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Legal status of sub-orbital flight

Posted by: luke.r - Wed Jun 09, 2004 2:20 pm
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Legal status of sub-orbital flight 
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Post Legal status of sub-orbital flight   Posted on: Wed Jun 09, 2004 2:20 pm
Picture a time in the not too distant future. You can fly on a sub-orbital transport from California to Cape Town in an hour with one of a number of companies. You take off in the USA in a Russian registered space-craft, fly across the 'airspace' of several Carribean countries (Cuba) to land in the RSA. Who will be responsible for controlling access to routes which will become increasingly crowded over time? How will China (PRC) react to an object launching into a ballistic arc from Taiwan (ROC) on its way to Europe? Who will regulate minimum standards of safety and maintainance? Suggestions on a postcard please or do we wait with baited breath for the first mid sub-orbital impact and build in some means of evading the ABM's in the boost phase? A bit of silliness for a cloudy afternoon...

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Post Re: Legal status of sub-orbital flight   Posted on: Wed Jun 09, 2004 3:43 pm
luke.r wrote:
...or do we wait with baited breath for the first mid sub-orbital impact and build in some means of evading the ABM's in the boost phase?...

with the exception of north korea the governments of the earth speak with each other when it comes to space launches (because most payload rockets have the same (seismic and heat) boost signatures as icbms (the word for abm even though i got what you meant) but even north korea talks (if one can call it that) when they're preparing some "test" launch, they just kinda don't talk with others...

as for flight paths, procedures etc. it will be sorted out through the national aerospace agencies (like faa in the us) through icao (http://www.icao.int/) possibly with some input from the businesses through iata (http://www.iata.org/index.htm) at some point in time, but until then it will be negotiations/notifications among the countries involved. i have no idea at which altitude a governments "ownership" expires but guess it is at whatever altitude they (or their allies) can't defend (militarily) their claim anymore.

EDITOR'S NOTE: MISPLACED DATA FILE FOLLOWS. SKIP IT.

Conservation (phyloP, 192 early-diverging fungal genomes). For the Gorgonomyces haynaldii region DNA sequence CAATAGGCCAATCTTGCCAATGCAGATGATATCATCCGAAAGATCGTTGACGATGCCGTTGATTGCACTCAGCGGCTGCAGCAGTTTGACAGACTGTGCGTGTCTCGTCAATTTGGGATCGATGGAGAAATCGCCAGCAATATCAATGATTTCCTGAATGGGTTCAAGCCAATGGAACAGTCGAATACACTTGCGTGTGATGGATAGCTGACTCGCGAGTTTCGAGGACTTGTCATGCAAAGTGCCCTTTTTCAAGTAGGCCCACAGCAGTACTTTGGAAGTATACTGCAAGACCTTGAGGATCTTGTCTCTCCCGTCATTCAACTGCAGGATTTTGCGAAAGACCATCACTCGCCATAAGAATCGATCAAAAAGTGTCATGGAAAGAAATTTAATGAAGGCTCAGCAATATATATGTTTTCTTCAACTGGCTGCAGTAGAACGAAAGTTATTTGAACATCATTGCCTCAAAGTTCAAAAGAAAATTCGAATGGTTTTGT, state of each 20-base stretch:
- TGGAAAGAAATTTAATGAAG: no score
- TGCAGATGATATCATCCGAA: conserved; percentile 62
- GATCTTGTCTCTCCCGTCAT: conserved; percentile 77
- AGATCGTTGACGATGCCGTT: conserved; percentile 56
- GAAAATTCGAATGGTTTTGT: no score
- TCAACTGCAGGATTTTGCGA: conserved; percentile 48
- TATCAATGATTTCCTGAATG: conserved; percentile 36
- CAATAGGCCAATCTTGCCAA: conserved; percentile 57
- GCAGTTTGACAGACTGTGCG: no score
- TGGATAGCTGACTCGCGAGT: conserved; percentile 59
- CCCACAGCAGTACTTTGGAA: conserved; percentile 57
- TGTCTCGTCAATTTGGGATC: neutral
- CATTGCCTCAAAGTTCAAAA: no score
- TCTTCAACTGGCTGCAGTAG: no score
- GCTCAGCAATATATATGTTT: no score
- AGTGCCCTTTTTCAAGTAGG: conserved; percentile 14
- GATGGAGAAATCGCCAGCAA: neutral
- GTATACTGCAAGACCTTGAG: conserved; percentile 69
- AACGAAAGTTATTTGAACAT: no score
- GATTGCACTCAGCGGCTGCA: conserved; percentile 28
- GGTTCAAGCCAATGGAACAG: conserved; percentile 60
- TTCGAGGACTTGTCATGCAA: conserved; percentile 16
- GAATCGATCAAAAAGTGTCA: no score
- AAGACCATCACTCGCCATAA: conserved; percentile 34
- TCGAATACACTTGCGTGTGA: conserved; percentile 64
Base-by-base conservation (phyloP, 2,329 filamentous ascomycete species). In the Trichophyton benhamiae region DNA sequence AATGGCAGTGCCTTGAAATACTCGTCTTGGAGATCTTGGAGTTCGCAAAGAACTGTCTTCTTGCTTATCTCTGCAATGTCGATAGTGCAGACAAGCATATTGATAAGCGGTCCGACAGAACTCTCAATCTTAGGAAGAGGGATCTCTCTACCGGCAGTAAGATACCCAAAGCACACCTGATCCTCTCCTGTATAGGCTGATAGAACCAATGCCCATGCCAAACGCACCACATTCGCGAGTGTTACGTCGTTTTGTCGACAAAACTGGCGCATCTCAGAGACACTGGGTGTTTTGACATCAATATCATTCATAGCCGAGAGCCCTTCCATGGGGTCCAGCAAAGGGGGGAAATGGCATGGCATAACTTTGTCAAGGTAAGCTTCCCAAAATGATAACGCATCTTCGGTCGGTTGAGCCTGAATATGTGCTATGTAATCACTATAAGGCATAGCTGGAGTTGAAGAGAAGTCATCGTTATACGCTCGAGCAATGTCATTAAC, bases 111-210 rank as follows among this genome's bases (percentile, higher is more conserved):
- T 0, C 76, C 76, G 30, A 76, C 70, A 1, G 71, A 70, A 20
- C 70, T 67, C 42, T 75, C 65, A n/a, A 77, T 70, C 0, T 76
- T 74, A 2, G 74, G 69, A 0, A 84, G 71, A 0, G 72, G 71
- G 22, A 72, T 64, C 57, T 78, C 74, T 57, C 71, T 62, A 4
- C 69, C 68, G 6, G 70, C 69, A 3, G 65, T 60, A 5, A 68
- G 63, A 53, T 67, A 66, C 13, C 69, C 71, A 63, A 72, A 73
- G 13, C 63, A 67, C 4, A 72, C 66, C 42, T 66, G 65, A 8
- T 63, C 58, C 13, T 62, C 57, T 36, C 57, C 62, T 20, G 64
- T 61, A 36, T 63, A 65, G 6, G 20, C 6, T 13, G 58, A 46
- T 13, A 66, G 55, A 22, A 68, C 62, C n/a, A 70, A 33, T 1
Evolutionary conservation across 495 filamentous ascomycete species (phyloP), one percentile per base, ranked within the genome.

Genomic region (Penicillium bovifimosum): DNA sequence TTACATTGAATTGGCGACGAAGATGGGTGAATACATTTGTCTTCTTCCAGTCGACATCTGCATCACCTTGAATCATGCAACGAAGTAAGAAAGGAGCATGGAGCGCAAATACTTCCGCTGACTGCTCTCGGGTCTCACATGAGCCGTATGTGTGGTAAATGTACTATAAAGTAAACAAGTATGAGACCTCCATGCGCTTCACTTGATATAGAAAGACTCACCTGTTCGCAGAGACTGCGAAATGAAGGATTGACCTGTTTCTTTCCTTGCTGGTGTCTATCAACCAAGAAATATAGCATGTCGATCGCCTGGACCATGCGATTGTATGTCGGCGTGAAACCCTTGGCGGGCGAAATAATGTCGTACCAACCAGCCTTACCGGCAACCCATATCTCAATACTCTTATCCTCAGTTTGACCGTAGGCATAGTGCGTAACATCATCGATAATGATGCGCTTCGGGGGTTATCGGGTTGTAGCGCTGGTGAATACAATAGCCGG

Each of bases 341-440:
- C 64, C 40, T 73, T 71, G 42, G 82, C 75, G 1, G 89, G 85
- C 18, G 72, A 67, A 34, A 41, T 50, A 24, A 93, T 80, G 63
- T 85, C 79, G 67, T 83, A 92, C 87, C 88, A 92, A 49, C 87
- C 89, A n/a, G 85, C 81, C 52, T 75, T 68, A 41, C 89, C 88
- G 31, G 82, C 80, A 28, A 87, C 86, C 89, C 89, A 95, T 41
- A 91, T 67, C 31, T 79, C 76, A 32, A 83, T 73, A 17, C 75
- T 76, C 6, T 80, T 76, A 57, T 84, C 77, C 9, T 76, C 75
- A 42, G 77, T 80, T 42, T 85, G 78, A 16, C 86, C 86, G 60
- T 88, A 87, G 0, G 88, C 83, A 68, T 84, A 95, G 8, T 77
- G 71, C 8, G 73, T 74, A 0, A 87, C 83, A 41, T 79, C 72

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Post I've read the international law on this before.......   Posted on: Sun Jun 20, 2004 11:18 am
Anything thats above 100 miles is classified as International Territory by the same treaty that states that extraterestrial bodies, such as the moon, cannot be claimed by any organisation or country. If you wanna check this, look at the treaties section on the UN website. it should be there or @ the NASA site somewhere.

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Post    Posted on: Sun Jun 20, 2004 4:13 pm
Colin,

You are correct about space in general falling under the laws of international treaty, BUT. The first ones to colinize anything extraterrestrial have the ultimate, final say regarding the laws. Should a group of 100 people populate a manned moon base, they could certainly lay claim to the entire sphere and there isn't much the Earthly, international community could do about it.

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Post    Posted on: Mon Jun 21, 2004 1:21 am
China will most likely have invaded Taiwan long before any sub-orbital flights are doing commercial runs across the planet.

When it finally gets around to happening you can expect for what ever countries are participating to have their own regulations forn anything taking off or landing within their territory. Should be interesting seeing how that all falls out.

Sure the first 100 people to colonize the moon could 'claim' the entire sphere but that means about as much as all the yo-yo's already claiming it. Until they take effective steps to prevent anyone else from making claims to other parts of the moon without their permission, any claim of the entire moon if at best funny and at worst pathetic.

Personally I'd like to go out and stake a my own claim on some asteroids. As far as enforcing that claim, I figure I'll be able to move them by the time anyone else gets around to 'my' rocks hahaha.


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